Monday, January 19

First Night in the White House

The Potomac's sunset was wonderful
and the new President
after a long festive day
falls asleep on Lincoln's bed

He dreams jackdaws
And no matter how soft he nears
and his hand
no matter what the offering
--away they fly

-- Gregory Corso

fr. Long Live Man
[New York: New Directions, 1962]

Saturday, January 17

On Purple Prose

Oh, yes, we love it so. The French doors open to a breeze that flutters the brocaded tassels of the curtains, the long table gorgeously set for a dinner for two, as yet untouched, although a carelessly brushed over goblet has spilled its cabernet sauvignon out over the expansive whiteness of the linen tablecloth. All three servants, off for the night, probably in town, laughing and carousing in some public house. We love the long view of the path along the top of the seaside cliff, the white-capped sea beyond—below. We love the wild foot chase, one of them hurrying after the other. One shoe left behind in the dust of the path. Their tear along the clifftop, the struggle that, from a distance, could be taken for one long last embrace. Hard to say which comes first—the shout or the scream, diminuendoing its way down to the wave-lapped rocks at the base of the basalt cliff, echoing the cries of seabirds rising up to greet its downward plunge. We love the mad rush back to the Gothic enormity of the house, the bags already packed, the car in the drive, driven this time, not by the grumbly chauffeur, but by another. The drive to the airport—not too fast, not too slow. The ticket and passport in someone else’s name. And then the long flight, three martinis in a row, the trembling hand, the uneasy sleep. The arrival at last at an airport in some distant Spanish-speaking land, a tattered city, with mountains nearby to hide in. The anxious searching for a newspaper in some language one can read, something that tells the tale. We love the dusty bus ride to the hills and the mountains beyond. And then the little house, the quiet nights, the long wait.

A Hypothetical Dialogue

Interrogator: In the first line of your sonnet which reads, "Shall I compare thee to a summer's day", would not "a spring day" do as well or better?

Witness: It wouldn't scan.

Interrogator: How about "a winter's day"? That would scan all right.

Witness: Yes, but nobody wants to be compared to a winter's day.

Interrogator: Would you say Mr. Pickwick reminded you of Christmas?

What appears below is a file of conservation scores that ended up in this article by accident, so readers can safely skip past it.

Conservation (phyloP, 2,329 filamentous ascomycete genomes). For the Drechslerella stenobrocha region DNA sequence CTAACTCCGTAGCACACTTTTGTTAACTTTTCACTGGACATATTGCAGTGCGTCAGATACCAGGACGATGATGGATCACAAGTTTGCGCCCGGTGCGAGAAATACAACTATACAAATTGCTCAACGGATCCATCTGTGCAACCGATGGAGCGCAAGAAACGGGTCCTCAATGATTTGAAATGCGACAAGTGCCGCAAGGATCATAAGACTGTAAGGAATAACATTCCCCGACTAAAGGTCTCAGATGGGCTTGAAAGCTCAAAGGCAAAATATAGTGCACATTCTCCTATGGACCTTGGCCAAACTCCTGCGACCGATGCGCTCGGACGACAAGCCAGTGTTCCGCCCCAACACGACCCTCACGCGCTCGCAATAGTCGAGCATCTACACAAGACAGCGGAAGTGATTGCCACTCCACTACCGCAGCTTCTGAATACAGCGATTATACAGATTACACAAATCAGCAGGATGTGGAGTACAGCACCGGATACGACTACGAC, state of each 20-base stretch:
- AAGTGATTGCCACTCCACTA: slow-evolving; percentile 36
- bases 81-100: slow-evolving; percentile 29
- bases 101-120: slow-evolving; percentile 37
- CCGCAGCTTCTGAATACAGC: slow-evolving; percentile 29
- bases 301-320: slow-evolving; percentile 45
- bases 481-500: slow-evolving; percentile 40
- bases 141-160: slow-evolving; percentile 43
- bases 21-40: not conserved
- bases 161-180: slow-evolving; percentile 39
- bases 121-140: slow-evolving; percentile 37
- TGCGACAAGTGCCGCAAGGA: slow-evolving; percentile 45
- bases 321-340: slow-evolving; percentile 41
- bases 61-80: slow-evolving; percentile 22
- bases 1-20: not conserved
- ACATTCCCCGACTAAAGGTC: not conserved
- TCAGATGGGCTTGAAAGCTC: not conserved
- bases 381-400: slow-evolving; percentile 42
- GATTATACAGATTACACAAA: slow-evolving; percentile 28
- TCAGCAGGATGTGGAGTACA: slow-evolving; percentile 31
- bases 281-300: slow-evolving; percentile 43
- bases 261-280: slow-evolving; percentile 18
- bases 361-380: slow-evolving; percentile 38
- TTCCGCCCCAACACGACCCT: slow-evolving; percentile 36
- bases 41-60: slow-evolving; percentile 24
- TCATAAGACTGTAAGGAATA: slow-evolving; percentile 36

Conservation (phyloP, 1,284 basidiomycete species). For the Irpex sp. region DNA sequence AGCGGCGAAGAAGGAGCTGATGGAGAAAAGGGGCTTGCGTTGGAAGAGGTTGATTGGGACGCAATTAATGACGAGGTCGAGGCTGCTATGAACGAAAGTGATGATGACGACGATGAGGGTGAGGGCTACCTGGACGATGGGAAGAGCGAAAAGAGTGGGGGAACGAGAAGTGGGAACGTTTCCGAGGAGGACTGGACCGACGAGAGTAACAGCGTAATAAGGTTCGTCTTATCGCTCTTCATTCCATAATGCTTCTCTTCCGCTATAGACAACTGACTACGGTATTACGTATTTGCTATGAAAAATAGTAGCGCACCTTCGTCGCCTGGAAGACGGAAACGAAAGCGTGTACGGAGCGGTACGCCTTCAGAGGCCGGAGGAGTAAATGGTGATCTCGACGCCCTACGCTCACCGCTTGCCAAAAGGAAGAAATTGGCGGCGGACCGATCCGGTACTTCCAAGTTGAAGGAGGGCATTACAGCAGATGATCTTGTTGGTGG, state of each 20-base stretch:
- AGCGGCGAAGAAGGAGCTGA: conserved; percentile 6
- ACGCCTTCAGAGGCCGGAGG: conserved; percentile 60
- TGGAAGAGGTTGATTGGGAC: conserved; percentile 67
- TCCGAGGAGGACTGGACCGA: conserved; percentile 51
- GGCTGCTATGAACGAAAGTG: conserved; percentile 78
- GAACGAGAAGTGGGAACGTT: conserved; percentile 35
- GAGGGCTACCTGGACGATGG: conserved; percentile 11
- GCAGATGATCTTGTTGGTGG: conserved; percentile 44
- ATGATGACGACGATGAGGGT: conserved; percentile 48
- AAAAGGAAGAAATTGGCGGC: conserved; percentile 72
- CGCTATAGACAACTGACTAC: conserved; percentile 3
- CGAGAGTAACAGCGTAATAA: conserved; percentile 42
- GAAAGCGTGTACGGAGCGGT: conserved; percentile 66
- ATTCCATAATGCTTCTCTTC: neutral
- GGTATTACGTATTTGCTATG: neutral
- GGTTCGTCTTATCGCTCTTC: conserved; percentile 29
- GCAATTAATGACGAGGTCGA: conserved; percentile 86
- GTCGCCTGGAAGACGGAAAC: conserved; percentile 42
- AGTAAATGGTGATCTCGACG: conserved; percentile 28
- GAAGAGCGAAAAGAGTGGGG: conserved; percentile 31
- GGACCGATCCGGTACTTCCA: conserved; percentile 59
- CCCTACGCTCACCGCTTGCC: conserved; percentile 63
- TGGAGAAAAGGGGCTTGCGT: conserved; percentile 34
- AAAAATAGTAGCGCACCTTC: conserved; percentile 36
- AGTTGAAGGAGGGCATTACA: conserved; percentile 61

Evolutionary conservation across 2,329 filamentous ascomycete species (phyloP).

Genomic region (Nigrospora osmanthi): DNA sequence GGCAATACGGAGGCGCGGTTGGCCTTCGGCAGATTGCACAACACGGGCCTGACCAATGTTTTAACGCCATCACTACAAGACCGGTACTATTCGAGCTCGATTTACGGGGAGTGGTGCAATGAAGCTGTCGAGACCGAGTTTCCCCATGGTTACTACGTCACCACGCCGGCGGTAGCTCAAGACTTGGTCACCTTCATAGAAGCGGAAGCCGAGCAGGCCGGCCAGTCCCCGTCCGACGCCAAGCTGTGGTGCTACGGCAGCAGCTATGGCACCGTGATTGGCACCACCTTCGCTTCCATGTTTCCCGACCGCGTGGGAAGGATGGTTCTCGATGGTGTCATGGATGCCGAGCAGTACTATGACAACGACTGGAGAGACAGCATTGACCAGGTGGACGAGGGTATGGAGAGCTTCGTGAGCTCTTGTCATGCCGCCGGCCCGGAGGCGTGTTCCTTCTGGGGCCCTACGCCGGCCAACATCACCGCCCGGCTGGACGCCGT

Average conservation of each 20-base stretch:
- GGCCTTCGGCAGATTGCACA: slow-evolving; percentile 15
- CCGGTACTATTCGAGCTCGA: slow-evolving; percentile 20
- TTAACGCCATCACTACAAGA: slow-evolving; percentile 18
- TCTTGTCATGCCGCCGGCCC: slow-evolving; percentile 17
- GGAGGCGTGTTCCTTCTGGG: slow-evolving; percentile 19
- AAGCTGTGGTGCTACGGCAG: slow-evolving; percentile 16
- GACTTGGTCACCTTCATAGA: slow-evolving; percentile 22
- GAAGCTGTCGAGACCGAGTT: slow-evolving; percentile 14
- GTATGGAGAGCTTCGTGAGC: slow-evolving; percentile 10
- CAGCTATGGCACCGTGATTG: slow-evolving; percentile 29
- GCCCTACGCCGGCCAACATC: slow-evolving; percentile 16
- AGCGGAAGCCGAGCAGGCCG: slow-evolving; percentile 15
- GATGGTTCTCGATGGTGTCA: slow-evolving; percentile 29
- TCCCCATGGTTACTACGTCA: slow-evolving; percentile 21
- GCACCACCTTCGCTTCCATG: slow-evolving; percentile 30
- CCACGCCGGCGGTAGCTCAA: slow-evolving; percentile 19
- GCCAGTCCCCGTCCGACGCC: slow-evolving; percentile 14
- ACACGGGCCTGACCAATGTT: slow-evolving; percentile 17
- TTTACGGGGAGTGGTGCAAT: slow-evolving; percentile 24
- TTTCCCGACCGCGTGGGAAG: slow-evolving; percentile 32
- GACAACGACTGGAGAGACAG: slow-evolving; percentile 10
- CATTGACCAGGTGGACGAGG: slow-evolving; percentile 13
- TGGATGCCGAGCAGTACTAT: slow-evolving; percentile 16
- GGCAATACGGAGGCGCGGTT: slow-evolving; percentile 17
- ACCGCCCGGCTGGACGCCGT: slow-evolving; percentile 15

Witness: In a way.

Interrogator: Yet Christmas is a winter's day, and I do not think Mr. Pickwick would mind the comparison.

Witness: I don't think you're serious. By a winter's day one means a typical winter's day, rather than a special one like Christmas.

--Alan M. Turing, "Computing Machinery and Intelligence"
[Mind, Vol. LIX, No. 236 (1950)]

Monday, January 12

On Movies

If you blink very fast when you’re watching a movie you will notice that nothing is really moving, that all you’re seeing is a succession of photos speeding by so quickly that people, things, objects seem to be moving. Movies favor characters who seem to be running, leaping, plunging (think of Run, Lola, Run or any of the Bourne series) over those who (as in that rare film My Dinner with AndrĂ©) just sit in a restaurant and chat about this, about that, whatever comes to mind, and rarely even bother to lift a forkful of food to their mouths. (I won’t even mention Warhol’s Sleep or Empire.) Cars seem to hurtle through the streets, crash through plate-glass windows into restaurants crowded with elderly diners realizing—all too late, many of them—that they’ll never finish those early-bird specials spread out on the tables before them. They even terrify rush-hour commuters on the expressway by seeming to drive contrary to traffic, weaving in and out of lanes, leaving a trail of burning and smoldering wreckage—dented, mangled and blown-up cars and buses and trucks that stretch for miles behind them in the gathering darkness, as the camera slowly zooms in on a sign saying “Report Aggressive Driving.” Most movies are full of people pretending to be other people. They say their lines as though, more quick-witted than most of us, they’d just made them up, all by themselves. No wonder we admire them so—their words, their wit, their good looks. We’re money in the bank for them. And yet . . . and yet, if we had their courage, their nerve, we’d get out of our seats, walk down the aisle to the stage, climb up to the screen, and discover that they’re nothing but reflected light, not even skin-deep, so to speak.


[in The Bloomsbury Review, July-August, 2008]

Saturday, January 10

Poems from the Book of Nanoseconds, #46

At the far end of candles
came a nun, flickering at her devotions
this early in the morning.